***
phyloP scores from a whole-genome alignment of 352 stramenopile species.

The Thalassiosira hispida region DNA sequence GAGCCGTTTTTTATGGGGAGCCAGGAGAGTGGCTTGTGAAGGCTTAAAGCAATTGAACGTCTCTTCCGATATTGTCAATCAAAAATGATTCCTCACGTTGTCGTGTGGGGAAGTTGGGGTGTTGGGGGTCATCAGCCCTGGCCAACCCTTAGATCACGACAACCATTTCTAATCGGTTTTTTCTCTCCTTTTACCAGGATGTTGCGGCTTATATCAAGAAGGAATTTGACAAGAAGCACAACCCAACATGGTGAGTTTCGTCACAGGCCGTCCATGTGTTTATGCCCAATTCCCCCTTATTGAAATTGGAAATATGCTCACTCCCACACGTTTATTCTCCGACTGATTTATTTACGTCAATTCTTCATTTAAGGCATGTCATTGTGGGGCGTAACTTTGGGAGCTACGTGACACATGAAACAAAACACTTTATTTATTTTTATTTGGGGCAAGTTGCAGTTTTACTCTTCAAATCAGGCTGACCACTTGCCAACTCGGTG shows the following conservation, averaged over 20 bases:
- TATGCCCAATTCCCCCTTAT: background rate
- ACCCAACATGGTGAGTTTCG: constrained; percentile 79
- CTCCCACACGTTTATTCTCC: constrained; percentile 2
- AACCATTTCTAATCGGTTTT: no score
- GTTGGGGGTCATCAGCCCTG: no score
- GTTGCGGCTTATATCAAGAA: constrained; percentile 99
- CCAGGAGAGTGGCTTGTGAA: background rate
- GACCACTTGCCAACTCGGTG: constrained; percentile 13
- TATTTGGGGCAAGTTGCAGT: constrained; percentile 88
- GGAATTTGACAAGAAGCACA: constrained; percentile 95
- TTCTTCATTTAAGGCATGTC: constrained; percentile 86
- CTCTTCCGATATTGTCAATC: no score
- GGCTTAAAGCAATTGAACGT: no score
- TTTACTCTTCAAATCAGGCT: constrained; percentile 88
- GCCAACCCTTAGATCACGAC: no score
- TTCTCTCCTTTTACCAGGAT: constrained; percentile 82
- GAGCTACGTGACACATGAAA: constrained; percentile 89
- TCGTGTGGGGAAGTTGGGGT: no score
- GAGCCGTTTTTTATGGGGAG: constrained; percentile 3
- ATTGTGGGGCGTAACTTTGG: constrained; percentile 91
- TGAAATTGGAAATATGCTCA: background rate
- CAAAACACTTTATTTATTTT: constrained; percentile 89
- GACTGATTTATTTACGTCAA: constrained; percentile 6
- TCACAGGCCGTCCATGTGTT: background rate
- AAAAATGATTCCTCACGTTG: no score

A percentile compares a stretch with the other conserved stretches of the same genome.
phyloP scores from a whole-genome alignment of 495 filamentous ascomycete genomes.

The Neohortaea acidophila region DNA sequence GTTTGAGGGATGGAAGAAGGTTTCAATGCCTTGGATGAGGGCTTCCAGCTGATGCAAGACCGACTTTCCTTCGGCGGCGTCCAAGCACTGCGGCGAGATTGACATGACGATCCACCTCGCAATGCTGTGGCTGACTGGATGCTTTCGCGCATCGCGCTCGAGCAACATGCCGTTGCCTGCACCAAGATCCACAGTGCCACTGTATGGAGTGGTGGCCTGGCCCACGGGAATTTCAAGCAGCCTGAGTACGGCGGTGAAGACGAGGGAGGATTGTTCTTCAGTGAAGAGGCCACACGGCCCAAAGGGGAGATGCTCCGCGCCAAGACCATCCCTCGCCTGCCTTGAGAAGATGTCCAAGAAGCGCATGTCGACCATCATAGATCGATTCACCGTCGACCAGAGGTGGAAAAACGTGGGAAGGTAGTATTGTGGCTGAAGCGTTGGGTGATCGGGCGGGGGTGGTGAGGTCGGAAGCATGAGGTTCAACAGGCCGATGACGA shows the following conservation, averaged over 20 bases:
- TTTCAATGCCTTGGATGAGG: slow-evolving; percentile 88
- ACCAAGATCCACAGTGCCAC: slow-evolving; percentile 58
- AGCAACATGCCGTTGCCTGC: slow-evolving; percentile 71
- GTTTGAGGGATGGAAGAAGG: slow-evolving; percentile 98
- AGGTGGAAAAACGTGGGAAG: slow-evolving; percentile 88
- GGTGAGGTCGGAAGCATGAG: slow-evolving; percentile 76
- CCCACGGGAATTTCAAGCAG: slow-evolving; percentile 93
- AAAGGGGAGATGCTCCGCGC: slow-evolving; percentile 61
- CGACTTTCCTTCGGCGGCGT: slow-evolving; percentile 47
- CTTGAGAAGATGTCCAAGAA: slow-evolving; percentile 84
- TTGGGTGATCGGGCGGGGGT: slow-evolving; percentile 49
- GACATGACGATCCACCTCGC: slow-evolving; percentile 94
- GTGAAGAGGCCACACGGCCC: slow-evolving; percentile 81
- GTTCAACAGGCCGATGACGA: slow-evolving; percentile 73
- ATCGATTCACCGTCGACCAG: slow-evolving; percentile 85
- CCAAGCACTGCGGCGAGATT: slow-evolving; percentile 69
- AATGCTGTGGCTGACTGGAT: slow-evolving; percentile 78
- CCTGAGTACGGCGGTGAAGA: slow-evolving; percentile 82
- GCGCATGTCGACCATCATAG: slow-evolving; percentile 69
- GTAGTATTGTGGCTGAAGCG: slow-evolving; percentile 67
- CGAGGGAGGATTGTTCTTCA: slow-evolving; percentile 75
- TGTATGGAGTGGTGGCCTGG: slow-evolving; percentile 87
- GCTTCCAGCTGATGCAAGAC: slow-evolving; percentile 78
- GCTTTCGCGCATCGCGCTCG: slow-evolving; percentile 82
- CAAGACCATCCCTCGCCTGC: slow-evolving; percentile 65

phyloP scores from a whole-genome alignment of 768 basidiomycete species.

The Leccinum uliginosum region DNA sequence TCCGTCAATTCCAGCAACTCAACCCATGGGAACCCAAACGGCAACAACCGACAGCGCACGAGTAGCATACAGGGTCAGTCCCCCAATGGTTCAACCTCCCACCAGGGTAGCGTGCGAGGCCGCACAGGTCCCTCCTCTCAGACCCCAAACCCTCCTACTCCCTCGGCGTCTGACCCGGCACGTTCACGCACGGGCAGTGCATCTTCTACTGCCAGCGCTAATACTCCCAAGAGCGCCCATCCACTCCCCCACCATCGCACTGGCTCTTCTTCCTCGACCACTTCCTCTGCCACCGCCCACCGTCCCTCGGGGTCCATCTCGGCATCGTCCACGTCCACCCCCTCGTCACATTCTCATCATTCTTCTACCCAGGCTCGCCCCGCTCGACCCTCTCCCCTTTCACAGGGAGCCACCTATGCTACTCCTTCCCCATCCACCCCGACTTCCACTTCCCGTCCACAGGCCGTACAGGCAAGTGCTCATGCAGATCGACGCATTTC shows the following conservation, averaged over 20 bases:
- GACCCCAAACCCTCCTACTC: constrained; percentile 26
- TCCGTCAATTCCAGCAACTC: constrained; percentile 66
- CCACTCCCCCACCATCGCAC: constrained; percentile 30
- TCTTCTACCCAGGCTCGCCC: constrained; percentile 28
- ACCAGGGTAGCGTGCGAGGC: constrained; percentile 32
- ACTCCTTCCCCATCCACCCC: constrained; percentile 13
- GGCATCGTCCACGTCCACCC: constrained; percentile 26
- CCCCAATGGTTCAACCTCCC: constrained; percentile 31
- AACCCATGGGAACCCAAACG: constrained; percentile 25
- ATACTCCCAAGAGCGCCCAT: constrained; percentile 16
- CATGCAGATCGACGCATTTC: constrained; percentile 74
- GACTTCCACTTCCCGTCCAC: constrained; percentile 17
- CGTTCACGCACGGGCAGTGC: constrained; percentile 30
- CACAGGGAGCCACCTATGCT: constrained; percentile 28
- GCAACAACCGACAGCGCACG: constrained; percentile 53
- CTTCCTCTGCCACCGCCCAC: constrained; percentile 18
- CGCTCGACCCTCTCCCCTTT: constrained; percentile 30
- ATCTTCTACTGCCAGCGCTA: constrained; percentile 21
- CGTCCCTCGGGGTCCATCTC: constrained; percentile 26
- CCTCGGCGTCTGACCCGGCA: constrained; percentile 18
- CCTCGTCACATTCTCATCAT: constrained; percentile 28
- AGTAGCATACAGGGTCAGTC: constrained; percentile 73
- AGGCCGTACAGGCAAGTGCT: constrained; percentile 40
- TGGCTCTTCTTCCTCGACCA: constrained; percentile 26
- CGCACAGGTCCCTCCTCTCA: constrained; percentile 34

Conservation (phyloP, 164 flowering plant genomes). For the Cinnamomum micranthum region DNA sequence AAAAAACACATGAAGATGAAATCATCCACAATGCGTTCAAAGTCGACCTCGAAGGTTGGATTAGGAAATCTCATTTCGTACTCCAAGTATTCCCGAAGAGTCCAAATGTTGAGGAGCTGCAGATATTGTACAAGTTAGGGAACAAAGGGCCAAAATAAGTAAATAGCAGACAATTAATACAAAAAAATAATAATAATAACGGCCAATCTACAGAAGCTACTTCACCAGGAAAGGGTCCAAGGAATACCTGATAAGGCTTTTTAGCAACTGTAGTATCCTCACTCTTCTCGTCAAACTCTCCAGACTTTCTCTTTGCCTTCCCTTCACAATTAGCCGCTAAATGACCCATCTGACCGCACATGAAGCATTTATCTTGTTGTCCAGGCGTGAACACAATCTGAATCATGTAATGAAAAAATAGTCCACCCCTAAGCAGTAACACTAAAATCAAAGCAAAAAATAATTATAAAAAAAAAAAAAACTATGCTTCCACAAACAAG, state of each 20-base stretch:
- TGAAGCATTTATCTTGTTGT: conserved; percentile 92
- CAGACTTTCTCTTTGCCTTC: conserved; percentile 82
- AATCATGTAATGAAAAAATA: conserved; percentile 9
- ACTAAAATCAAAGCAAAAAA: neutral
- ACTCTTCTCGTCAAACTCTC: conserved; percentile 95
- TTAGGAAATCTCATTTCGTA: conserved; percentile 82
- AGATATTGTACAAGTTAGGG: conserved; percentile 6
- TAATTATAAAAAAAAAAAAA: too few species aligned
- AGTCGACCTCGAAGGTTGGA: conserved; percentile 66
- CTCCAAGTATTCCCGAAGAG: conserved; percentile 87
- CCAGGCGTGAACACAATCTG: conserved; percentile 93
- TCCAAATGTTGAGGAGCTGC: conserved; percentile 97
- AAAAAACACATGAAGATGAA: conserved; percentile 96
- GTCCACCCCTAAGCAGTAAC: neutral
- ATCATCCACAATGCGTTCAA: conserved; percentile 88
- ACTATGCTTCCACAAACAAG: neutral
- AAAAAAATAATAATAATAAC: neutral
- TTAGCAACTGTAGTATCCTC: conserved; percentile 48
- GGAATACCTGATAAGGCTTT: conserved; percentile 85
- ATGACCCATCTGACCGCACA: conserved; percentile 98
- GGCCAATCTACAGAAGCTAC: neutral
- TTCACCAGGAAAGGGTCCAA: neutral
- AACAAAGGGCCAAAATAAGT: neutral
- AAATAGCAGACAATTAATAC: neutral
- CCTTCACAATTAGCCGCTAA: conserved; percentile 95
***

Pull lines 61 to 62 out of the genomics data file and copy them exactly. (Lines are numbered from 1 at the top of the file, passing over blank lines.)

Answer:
- TCTTCTACCCAGGCTCGCCC: constrained; percentile 28
- ACCAGGGTAGCGTGCGAGGC: constrained; percentile 32